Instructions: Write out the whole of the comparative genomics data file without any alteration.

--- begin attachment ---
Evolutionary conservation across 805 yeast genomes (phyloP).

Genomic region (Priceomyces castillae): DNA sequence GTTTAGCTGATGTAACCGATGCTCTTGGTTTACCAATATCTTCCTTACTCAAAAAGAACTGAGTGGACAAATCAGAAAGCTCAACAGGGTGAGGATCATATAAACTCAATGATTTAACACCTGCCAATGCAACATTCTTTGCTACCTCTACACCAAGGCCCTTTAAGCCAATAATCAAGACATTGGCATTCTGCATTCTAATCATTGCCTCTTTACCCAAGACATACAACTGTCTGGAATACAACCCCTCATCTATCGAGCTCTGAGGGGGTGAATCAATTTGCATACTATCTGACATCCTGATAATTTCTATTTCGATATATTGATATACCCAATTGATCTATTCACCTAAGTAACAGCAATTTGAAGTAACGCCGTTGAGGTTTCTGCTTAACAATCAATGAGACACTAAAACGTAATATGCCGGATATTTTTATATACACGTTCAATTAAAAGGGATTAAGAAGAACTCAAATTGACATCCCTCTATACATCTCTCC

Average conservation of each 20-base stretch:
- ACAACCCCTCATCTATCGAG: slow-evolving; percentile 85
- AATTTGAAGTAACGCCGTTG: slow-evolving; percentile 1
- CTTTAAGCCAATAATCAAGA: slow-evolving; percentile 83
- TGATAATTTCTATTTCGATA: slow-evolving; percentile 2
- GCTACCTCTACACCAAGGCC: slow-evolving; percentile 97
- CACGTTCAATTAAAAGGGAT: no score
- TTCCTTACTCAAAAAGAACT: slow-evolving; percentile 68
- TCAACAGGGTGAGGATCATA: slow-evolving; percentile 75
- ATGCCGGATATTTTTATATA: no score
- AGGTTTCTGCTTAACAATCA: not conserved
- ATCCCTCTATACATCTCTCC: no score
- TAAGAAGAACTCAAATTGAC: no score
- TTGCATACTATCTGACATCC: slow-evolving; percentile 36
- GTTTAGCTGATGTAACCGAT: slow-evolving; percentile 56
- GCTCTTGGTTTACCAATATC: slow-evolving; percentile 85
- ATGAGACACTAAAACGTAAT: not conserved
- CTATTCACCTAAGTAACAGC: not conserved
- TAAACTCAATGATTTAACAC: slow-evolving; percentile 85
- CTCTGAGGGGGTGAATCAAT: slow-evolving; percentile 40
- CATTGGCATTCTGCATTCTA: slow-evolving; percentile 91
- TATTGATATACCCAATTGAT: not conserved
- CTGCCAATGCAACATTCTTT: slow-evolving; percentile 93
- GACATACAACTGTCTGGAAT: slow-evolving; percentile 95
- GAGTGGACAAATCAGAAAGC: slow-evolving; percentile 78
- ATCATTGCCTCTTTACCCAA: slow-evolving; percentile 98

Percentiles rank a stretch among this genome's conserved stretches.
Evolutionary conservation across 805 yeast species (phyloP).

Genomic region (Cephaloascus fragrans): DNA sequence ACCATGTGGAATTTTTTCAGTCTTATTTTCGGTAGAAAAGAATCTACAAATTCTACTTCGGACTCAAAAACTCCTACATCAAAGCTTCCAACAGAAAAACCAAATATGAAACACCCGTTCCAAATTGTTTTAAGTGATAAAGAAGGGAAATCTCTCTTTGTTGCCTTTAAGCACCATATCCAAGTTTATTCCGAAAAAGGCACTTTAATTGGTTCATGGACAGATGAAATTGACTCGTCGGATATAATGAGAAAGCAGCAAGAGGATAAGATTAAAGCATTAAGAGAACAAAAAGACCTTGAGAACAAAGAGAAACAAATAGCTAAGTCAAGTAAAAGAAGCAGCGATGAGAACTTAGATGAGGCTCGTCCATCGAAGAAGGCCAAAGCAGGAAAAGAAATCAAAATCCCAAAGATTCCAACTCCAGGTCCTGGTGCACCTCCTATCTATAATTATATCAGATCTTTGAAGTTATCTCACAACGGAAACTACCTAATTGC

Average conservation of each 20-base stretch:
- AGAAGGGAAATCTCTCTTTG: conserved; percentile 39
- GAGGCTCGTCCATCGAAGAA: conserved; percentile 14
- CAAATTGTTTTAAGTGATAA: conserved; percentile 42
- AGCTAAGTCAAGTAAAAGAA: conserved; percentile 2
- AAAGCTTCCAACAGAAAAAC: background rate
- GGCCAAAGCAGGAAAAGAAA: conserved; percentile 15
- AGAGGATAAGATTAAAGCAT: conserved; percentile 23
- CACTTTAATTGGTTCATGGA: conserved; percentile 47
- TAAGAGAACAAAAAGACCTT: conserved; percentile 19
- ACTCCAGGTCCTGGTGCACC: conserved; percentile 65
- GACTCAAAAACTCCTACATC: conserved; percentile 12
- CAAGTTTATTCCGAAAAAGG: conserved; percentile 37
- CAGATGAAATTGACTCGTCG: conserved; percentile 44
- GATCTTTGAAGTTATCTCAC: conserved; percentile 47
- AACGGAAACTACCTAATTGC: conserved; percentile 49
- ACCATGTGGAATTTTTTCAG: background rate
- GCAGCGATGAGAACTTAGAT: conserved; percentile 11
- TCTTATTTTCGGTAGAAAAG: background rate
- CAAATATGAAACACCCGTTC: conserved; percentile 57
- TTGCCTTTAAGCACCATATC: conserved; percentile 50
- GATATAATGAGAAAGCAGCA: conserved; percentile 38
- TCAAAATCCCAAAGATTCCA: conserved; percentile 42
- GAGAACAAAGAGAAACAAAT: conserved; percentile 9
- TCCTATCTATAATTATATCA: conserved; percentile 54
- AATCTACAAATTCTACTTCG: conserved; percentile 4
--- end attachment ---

Evolutionary conservation across 805 yeast genomes (phyloP).

Genomic region (Priceomyces castillae): DNA sequence GTTTAGCTGATGTAACCGATGCTCTTGGTTTACCAATATCTTCCTTACTCAAAAAGAACTGAGTGGACAAATCAGAAAGCTCAACAGGGTGAGGATCATATAAACTCAATGATTTAACACCTGCCAATGCAACATTCTTTGCTACCTCTACACCAAGGCCCTTTAAGCCAATAATCAAGACATTGGCATTCTGCATTCTAATCATTGCCTCTTTACCCAAGACATACAACTGTCTGGAATACAACCCCTCATCTATCGAGCTCTGAGGGGGTGAATCAATTTGCATACTATCTGACATCCTGATAATTTCTATTTCGATATATTGATATACCCAATTGATCTATTCACCTAAGTAACAGCAATTTGAAGTAACGCCGTTGAGGTTTCTGCTTAACAATCAATGAGACACTAAAACGTAATATGCCGGATATTTTTATATACACGTTCAATTAAAAGGGATTAAGAAGAACTCAAATTGACATCCCTCTATACATCTCTCC

Average conservation of each 20-base stretch:
- ACAACCCCTCATCTATCGAG: slow-evolving; percentile 85
- AATTTGAAGTAACGCCGTTG: slow-evolving; percentile 1
- CTTTAAGCCAATAATCAAGA: slow-evolving; percentile 83
- TGATAATTTCTATTTCGATA: slow-evolving; percentile 2
- GCTACCTCTACACCAAGGCC: slow-evolving; percentile 97
- CACGTTCAATTAAAAGGGAT: no score
- TTCCTTACTCAAAAAGAACT: slow-evolving; percentile 68
- TCAACAGGGTGAGGATCATA: slow-evolving; percentile 75
- ATGCCGGATATTTTTATATA: no score
- AGGTTTCTGCTTAACAATCA: not conserved
- ATCCCTCTATACATCTCTCC: no score
- TAAGAAGAACTCAAATTGAC: no score
- TTGCATACTATCTGACATCC: slow-evolving; percentile 36
- GTTTAGCTGATGTAACCGAT: slow-evolving; percentile 56
- GCTCTTGGTTTACCAATATC: slow-evolving; percentile 85
- ATGAGACACTAAAACGTAAT: not conserved
- CTATTCACCTAAGTAACAGC: not conserved
- TAAACTCAATGATTTAACAC: slow-evolving; percentile 85
- CTCTGAGGGGGTGAATCAAT: slow-evolving; percentile 40
- CATTGGCATTCTGCATTCTA: slow-evolving; percentile 91
- TATTGATATACCCAATTGAT: not conserved
- CTGCCAATGCAACATTCTTT: slow-evolving; percentile 93
- GACATACAACTGTCTGGAAT: slow-evolving; percentile 95
- GAGTGGACAAATCAGAAAGC: slow-evolving; percentile 78
- ATCATTGCCTCTTTACCCAA: slow-evolving; percentile 98

Percentiles rank a stretch among this genome's conserved stretches.
Evolutionary conservation across 805 yeast species (phyloP).

Genomic region (Cephaloascus fragrans): DNA sequence ACCATGTGGAATTTTTTCAGTCTTATTTTCGGTAGAAAAGAATCTACAAATTCTACTTCGGACTCAAAAACTCCTACATCAAAGCTTCCAACAGAAAAACCAAATATGAAACACCCGTTCCAAATTGTTTTAAGTGATAAAGAAGGGAAATCTCTCTTTGTTGCCTTTAAGCACCATATCCAAGTTTATTCCGAAAAAGGCACTTTAATTGGTTCATGGACAGATGAAATTGACTCGTCGGATATAATGAGAAAGCAGCAAGAGGATAAGATTAAAGCATTAAGAGAACAAAAAGACCTTGAGAACAAAGAGAAACAAATAGCTAAGTCAAGTAAAAGAAGCAGCGATGAGAACTTAGATGAGGCTCGTCCATCGAAGAAGGCCAAAGCAGGAAAAGAAATCAAAATCCCAAAGATTCCAACTCCAGGTCCTGGTGCACCTCCTATCTATAATTATATCAGATCTTTGAAGTTATCTCACAACGGAAACTACCTAATTGC

Average conservation of each 20-base stretch:
- AGAAGGGAAATCTCTCTTTG: conserved; percentile 39
- GAGGCTCGTCCATCGAAGAA: conserved; percentile 14
- CAAATTGTTTTAAGTGATAA: conserved; percentile 42
- AGCTAAGTCAAGTAAAAGAA: conserved; percentile 2
- AAAGCTTCCAACAGAAAAAC: background rate
- GGCCAAAGCAGGAAAAGAAA: conserved; percentile 15
- AGAGGATAAGATTAAAGCAT: conserved; percentile 23
- CACTTTAATTGGTTCATGGA: conserved; percentile 47
- TAAGAGAACAAAAAGACCTT: conserved; percentile 19
- ACTCCAGGTCCTGGTGCACC: conserved; percentile 65
- GACTCAAAAACTCCTACATC: conserved; percentile 12
- CAAGTTTATTCCGAAAAAGG: conserved; percentile 37
- CAGATGAAATTGACTCGTCG: conserved; percentile 44
- GATCTTTGAAGTTATCTCAC: conserved; percentile 47
- AACGGAAACTACCTAATTGC: conserved; percentile 49
- ACCATGTGGAATTTTTTCAG: background rate
- GCAGCGATGAGAACTTAGAT: conserved; percentile 11
- TCTTATTTTCGGTAGAAAAG: background rate
- CAAATATGAAACACCCGTTC: conserved; percentile 57
- TTGCCTTTAAGCACCATATC: conserved; percentile 50
- GATATAATGAGAAAGCAGCA: conserved; percentile 38
- TCAAAATCCCAAAGATTCCA: conserved; percentile 42
- GAGAACAAAGAGAAACAAAT: conserved; percentile 9
- TCCTATCTATAATTATATCA: conserved; percentile 54
- AATCTACAAATTCTACTTCG: conserved; percentile 4